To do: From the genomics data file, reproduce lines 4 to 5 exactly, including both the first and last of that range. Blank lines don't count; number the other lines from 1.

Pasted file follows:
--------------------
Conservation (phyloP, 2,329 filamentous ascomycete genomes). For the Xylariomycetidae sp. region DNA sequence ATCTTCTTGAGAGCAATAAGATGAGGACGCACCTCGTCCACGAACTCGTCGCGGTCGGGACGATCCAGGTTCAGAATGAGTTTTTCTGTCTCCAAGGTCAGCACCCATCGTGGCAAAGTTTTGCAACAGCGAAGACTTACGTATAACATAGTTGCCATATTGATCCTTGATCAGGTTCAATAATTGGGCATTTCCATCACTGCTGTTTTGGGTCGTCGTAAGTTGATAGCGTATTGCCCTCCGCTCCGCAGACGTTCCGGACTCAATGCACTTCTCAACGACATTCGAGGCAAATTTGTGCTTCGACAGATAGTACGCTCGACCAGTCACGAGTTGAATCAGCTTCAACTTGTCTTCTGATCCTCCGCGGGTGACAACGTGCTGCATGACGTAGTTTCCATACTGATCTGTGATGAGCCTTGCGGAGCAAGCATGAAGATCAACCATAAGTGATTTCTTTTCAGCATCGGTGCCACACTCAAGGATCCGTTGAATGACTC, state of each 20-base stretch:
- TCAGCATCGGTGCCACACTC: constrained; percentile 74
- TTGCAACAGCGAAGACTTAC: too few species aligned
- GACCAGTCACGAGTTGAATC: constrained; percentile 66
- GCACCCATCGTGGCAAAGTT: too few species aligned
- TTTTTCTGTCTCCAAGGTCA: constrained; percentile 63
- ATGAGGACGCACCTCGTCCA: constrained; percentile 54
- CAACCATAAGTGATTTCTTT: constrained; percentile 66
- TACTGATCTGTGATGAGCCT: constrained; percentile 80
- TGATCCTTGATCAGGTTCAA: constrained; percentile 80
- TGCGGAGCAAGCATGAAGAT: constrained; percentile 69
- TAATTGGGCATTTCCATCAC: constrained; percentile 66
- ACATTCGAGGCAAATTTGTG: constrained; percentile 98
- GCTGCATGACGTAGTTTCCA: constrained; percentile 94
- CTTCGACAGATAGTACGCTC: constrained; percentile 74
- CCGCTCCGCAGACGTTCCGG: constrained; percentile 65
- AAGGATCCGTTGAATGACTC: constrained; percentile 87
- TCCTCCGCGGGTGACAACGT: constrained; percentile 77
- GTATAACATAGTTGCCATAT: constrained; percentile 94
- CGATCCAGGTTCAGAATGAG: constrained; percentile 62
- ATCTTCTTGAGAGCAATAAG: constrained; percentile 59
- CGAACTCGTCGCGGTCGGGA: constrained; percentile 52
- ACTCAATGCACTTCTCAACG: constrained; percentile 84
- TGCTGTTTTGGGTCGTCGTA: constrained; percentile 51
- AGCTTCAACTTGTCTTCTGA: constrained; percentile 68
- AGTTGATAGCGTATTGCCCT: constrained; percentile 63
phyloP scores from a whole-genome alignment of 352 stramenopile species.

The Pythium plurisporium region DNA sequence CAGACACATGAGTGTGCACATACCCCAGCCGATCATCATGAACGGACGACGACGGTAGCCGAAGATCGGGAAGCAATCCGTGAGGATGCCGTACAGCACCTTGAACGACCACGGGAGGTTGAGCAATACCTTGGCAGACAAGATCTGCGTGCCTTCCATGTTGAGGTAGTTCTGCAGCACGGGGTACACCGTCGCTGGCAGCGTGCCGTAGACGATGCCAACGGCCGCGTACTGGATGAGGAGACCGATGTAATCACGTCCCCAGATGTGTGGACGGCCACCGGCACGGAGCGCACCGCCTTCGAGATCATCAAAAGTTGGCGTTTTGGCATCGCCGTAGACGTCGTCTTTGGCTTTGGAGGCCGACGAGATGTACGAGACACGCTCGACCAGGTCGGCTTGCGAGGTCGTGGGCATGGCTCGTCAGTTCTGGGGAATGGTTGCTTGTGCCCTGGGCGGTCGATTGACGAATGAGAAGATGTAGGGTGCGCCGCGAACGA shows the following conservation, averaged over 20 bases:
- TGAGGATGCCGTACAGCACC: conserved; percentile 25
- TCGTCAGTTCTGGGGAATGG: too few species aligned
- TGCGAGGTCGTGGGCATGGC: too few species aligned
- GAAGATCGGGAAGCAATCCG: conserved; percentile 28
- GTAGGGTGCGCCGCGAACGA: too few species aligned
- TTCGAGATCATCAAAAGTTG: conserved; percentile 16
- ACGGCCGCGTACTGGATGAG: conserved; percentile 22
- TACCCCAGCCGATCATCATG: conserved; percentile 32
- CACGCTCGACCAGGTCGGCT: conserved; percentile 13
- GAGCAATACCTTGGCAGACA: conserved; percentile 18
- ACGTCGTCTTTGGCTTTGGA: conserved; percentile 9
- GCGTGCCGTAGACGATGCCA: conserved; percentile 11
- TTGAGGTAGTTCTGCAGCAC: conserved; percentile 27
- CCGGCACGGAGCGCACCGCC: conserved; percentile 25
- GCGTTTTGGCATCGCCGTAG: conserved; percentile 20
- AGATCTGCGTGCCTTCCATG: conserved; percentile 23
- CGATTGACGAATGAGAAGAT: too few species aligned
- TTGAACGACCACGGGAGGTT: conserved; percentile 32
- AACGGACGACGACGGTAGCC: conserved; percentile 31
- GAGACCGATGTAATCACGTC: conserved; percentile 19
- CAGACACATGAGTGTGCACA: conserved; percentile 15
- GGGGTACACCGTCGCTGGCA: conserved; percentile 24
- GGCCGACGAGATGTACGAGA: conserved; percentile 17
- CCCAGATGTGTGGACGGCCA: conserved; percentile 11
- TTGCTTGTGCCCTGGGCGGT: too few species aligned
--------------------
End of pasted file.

- GACCAGTCACGAGTTGAATC: constrained; percentile 66
- GCACCCATCGTGGCAAAGTT: too few species aligned